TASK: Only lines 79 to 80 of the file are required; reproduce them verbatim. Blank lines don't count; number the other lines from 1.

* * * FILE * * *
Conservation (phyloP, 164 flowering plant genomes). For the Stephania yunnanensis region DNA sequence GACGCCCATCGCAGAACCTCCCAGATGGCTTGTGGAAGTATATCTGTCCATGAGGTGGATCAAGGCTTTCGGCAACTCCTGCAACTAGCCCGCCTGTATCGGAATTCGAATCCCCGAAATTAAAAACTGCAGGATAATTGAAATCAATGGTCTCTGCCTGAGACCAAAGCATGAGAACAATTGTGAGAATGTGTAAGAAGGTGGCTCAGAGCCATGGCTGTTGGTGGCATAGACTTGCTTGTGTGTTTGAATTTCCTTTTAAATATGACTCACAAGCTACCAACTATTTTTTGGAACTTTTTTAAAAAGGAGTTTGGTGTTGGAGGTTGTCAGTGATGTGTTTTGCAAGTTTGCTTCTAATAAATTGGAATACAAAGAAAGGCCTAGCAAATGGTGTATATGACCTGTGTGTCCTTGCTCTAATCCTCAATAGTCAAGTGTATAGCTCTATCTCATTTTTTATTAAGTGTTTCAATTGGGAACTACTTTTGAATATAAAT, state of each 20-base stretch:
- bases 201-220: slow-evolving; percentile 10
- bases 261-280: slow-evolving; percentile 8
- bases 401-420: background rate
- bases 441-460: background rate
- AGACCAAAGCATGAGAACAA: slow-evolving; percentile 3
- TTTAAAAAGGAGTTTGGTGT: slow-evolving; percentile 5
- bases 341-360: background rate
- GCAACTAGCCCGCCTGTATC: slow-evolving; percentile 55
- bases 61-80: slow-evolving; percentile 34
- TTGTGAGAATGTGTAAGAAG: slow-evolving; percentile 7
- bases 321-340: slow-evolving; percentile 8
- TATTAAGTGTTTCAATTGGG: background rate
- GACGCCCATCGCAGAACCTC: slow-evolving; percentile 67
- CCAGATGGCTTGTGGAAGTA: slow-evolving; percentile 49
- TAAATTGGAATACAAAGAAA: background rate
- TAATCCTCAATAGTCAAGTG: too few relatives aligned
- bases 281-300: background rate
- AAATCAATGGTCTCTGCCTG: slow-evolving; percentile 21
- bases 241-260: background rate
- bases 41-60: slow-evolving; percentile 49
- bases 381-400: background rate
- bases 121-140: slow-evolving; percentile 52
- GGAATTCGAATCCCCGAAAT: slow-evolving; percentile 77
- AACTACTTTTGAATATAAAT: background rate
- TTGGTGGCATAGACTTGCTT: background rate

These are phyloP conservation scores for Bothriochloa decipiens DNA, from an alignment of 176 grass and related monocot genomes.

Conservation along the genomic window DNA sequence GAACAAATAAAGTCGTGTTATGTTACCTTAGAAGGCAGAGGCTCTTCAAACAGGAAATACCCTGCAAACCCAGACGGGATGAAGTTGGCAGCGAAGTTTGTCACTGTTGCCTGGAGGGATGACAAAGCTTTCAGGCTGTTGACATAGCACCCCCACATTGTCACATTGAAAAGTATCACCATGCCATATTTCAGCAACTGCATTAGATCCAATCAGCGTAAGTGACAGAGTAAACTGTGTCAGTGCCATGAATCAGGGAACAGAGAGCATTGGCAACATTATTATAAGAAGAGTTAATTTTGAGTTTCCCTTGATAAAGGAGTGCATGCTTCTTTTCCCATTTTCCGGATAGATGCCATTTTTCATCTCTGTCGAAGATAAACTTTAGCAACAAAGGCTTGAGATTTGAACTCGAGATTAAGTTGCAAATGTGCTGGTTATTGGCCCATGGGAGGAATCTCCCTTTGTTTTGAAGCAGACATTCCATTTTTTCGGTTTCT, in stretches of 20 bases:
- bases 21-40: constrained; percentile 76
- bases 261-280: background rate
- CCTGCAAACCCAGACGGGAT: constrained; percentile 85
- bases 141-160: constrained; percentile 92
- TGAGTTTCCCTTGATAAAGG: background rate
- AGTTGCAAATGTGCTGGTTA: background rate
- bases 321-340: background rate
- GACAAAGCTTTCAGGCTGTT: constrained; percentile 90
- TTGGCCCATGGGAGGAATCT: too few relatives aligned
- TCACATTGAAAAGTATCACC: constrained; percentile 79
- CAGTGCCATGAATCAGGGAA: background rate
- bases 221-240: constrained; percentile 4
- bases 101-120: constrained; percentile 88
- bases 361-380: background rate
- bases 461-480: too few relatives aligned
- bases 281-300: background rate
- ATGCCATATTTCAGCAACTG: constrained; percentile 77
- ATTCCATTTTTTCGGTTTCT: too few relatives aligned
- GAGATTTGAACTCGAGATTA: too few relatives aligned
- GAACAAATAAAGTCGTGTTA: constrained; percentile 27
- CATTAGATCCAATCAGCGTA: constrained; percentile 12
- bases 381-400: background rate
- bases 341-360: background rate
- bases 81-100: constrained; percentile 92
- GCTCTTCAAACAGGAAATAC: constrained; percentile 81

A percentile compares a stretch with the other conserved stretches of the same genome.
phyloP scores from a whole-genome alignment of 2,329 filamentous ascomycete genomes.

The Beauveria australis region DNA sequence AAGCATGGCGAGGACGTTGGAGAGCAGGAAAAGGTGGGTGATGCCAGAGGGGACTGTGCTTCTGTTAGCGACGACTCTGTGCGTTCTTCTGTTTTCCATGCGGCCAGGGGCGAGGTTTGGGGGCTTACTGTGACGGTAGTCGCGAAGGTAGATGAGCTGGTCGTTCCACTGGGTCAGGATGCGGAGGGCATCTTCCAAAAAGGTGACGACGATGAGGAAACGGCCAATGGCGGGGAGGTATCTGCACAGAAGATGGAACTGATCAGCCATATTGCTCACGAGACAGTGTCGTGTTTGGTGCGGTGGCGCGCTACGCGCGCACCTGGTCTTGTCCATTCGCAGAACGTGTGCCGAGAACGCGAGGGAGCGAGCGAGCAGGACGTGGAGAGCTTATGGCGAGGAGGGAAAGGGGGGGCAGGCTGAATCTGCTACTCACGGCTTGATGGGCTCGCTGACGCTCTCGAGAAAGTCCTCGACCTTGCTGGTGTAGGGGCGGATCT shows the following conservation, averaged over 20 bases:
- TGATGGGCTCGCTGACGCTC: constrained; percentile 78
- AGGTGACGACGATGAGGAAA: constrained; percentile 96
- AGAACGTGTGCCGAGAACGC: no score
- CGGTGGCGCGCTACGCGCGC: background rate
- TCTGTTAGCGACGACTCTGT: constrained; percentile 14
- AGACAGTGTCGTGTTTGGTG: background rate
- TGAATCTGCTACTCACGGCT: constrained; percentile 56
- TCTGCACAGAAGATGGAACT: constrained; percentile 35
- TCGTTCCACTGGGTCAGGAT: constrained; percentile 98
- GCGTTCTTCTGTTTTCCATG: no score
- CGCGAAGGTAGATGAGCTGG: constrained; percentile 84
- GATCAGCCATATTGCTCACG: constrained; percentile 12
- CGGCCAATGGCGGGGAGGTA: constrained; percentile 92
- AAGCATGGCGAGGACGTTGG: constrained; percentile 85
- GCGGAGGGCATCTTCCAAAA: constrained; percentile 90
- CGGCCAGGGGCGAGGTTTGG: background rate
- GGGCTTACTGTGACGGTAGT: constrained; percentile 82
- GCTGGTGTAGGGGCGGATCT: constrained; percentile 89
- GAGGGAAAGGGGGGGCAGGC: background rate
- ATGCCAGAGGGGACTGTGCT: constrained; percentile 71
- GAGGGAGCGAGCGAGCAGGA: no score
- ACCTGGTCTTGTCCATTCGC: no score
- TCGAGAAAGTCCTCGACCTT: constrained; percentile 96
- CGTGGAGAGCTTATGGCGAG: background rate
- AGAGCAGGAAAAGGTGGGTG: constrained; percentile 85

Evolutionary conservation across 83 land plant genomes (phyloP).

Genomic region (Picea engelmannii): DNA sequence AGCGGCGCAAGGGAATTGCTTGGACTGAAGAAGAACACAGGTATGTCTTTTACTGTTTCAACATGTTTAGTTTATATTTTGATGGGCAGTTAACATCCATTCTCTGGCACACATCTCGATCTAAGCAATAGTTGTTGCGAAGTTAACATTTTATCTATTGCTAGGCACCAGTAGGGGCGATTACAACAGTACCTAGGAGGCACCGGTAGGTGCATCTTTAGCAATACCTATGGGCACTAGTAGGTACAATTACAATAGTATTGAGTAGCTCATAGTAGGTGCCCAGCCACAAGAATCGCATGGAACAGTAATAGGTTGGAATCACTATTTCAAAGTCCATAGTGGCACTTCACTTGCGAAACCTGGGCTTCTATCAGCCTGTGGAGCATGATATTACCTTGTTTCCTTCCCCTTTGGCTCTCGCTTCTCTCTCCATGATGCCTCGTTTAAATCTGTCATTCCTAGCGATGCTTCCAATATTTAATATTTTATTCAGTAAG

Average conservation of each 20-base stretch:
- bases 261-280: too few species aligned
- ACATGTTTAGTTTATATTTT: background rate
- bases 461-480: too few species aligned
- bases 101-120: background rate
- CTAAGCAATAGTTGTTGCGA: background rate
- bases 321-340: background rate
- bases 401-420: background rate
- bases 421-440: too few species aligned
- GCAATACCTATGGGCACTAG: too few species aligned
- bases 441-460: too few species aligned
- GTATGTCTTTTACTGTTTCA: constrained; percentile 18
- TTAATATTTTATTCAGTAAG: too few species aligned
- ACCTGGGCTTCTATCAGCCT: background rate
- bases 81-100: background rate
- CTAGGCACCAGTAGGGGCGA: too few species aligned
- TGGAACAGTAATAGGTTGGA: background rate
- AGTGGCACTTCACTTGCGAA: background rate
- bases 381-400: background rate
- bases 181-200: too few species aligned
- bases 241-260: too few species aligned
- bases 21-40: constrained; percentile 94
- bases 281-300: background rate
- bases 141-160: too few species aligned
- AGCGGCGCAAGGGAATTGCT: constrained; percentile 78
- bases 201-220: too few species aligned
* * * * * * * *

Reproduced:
- TCGAGAAAGTCCTCGACCTT: constrained; percentile 96
- CGTGGAGAGCTTATGGCGAG: background rate